But at the same time, everybody all over the world is looking at the dollar and seeing it fall. Here's the reserve currency, the pillar of the international financial system, and it's looking vulnerable.
JUDY WOODRUFF: And you also, Steven Pearlstein, as both of you have mentioned, have the oil consideration, oil prices high, reaching some peaks this week, $98 a barrel. How does that factor into the rest of what you're discussing here?
STEVEN PEARLSTEIN: Well, like most things in this conversation, unfortunately, Judy, everything there's a cause, there's also an effect. But the falling dollar is -- oil is priced in dollars. And so when the dollar falls, essentially the people who produce oil are getting less for their oil than they were the day before.
So there's a tendency when the dollar falls for the people who produce oil to try to push up the price of oil so they can just keep -- for them, keep the price the same. So that's one thing.
But also the fact that the oil is going up raises the chance of a recession in the United States, which causes -- which has other effects on the dollar. These things have intermingling effects, but they are all a symptom of the fact that we have to take a decline in our standard of living, as Ken said, in order to pay back all this money that we have borrowed.
And one way we take that is by having to pay more for the things we import, including oil, and t-shirts, and computers, and everything else. That's the way we have declining standard of living.
JUDY WOODRUFF: And connect what you just said about oil to the price of gasoline at the pump.
STEVEN PEARLSTEIN: Well, they are separate markets, because oil has to be refined into gasoline, and there are only so many refineries, and they can only ship gasoline to certain places. There are regional markets for gasoline.
But in general, over the long run, you make the gasoline from the oil, and that means that, in the long run or in the medium run, these higher oil prices will translate into higher gasoline prices. I think people are talking about $3.25 before the spring.
A period of risk
JUDY WOODRUFF: So I'm coming away from this conversation, gentlemen, with a headache, feeling pretty depressed. Kenneth Rogoff, down the road, more anxiousness about all of this, is that really what you see as far as the eye can see, so to speak?
KENNETH ROGOFF: I think that's exactly right, and I think that's what the chairman of the Fed was saying. The economy is slowing down. We don't even know how much, and we're in a window of vulnerability.
He said he hopes credit markets will be better in the spring, he hopes the worst of the housing market will be behind us, but that's assuming nothing happens between now and then. We have had it good for a long time. We've been in a long boom. And maybe we're not at the end of it yet, but we've hit a period where we're at risk.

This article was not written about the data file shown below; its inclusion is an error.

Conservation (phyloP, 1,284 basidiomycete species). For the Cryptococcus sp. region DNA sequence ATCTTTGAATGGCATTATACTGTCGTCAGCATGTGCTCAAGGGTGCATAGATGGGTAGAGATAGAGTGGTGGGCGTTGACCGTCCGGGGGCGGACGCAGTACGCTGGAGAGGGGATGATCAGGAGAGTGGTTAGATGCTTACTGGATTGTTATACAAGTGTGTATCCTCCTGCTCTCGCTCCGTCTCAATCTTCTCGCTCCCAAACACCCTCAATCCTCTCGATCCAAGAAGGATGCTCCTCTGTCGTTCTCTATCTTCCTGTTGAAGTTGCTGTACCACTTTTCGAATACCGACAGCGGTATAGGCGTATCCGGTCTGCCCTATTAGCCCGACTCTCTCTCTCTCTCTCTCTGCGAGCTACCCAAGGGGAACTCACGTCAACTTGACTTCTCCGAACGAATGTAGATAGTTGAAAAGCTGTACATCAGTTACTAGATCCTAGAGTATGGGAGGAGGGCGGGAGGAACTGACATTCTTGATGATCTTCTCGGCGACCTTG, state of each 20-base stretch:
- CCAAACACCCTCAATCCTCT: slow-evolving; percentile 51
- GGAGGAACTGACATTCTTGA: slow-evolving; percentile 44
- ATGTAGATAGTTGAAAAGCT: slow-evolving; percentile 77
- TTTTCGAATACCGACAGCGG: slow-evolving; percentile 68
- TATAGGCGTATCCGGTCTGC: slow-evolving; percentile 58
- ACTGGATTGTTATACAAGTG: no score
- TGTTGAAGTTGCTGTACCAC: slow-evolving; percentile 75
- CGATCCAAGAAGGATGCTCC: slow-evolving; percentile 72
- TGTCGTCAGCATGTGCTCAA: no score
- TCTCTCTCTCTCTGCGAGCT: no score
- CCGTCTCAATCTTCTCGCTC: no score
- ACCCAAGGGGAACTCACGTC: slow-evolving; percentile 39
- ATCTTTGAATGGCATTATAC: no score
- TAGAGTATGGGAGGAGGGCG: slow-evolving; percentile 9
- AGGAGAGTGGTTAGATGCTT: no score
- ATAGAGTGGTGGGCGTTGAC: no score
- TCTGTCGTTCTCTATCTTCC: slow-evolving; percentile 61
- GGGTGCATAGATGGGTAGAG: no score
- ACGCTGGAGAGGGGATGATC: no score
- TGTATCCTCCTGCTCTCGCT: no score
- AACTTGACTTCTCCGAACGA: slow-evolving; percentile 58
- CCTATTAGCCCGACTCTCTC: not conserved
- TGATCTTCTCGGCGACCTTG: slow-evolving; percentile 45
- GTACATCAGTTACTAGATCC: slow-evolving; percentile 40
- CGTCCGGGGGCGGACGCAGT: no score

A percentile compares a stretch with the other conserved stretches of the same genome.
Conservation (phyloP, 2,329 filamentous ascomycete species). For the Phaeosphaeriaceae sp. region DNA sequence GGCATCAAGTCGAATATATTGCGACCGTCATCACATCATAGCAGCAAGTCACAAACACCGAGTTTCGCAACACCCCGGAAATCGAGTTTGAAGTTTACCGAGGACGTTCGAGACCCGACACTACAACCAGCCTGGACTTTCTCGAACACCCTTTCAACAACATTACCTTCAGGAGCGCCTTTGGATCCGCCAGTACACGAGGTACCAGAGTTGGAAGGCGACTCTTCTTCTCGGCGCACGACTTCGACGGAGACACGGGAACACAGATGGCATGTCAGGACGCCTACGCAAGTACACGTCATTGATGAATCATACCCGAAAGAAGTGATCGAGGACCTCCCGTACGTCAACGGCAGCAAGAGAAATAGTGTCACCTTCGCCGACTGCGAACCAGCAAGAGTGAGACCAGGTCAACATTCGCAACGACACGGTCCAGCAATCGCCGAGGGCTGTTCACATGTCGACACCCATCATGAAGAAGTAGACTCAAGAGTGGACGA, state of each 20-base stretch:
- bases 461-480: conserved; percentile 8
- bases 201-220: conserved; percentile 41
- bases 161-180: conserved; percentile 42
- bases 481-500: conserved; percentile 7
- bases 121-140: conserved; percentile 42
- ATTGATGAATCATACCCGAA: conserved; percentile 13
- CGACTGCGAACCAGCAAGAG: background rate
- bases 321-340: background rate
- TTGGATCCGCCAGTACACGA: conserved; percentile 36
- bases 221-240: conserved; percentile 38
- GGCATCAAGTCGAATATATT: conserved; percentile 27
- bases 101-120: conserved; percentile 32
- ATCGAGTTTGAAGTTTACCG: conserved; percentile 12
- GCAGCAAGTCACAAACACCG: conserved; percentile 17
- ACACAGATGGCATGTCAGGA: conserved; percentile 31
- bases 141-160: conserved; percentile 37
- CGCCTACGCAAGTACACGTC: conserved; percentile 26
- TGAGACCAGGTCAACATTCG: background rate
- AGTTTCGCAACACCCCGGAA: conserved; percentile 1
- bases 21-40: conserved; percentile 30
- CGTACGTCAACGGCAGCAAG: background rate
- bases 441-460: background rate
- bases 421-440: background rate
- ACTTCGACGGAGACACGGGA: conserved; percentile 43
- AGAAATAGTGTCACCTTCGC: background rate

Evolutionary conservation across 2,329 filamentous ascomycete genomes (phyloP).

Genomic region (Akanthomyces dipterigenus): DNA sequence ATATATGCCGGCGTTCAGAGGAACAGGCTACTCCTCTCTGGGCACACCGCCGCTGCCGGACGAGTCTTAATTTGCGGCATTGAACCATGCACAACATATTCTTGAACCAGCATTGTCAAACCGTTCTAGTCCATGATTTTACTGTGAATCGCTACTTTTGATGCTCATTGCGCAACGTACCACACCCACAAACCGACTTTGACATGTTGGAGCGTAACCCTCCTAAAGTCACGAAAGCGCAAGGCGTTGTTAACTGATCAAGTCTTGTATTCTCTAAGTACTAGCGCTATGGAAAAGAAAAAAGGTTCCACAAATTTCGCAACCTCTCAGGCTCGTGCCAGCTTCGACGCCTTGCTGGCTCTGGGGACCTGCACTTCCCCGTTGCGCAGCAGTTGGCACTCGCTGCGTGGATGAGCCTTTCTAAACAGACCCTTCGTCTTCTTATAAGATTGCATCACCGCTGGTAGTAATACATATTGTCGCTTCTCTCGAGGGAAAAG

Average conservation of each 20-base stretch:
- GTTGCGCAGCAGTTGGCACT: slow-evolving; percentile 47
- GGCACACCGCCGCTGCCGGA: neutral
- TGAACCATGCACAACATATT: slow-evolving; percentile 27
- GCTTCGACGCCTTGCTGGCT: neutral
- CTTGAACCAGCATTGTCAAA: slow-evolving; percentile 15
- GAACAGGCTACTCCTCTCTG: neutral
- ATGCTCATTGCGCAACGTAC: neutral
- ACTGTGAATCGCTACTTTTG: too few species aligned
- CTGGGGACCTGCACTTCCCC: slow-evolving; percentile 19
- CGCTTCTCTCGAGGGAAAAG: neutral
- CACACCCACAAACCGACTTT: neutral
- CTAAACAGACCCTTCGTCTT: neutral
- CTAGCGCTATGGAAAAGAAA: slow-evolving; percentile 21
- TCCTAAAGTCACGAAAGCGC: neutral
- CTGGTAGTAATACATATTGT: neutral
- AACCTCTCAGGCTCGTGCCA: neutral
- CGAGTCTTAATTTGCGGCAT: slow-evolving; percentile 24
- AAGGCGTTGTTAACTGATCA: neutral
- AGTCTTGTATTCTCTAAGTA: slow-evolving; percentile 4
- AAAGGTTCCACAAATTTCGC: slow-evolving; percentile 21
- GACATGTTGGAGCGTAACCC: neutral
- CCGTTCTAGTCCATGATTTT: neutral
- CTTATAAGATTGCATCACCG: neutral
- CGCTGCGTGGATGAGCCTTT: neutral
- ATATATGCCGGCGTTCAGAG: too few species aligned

JUDY WOODRUFF: So what should people who are watching do?
KENNETH ROGOFF: Well...
JUDY WOODRUFF: Other than take an aspirin?
KENNETH ROGOFF: I guess turn down the heat a little bit this winter. Take an aspirin.
JUDY WOODRUFF: And, Steven Pearlstein, I don't mean to ask you for market advice, but people just hold onto their seats?
STEVEN PEARLSTEIN: Well, Judy, this is a market that is dominated by traders. And it's something to realize; it's apropos to your question before about the reaction to this comment or that.
This is a market dominated by traders, professional traders, people who buy and sell every minute. They're hyperactive. They go home, and they've closed out their accounts, and they've bought and sold billions of dollars a day and stuff. It is not a market for individual long-term investors.
And the thing about a trading market is that there is no reality other than the reality of the market itself. The trader doesn't really care what's going on in the real economy. All the trader cares about is what the other traders are going to think next.
And so if you think the other traders think that the price of something is going to go up, then you buy it now and then sell it to them in a few minutes, or the reverse and the other.
So the reality of this market is a trading market, and it's not one for individual investors to try to play in, because you're likely to get hurt. It's best to stay to the side. If you've made some money, you might want to take some of that money off the table, but you don't have to take it off, but don't start to try to game the market, because you will fail.
JUDY WOODRUFF: Well, it's a grim picture, but we thank you both for helping us understand it all better. Kenneth Rogoff, Steven Pearlstein, thank you both. We appreciate it.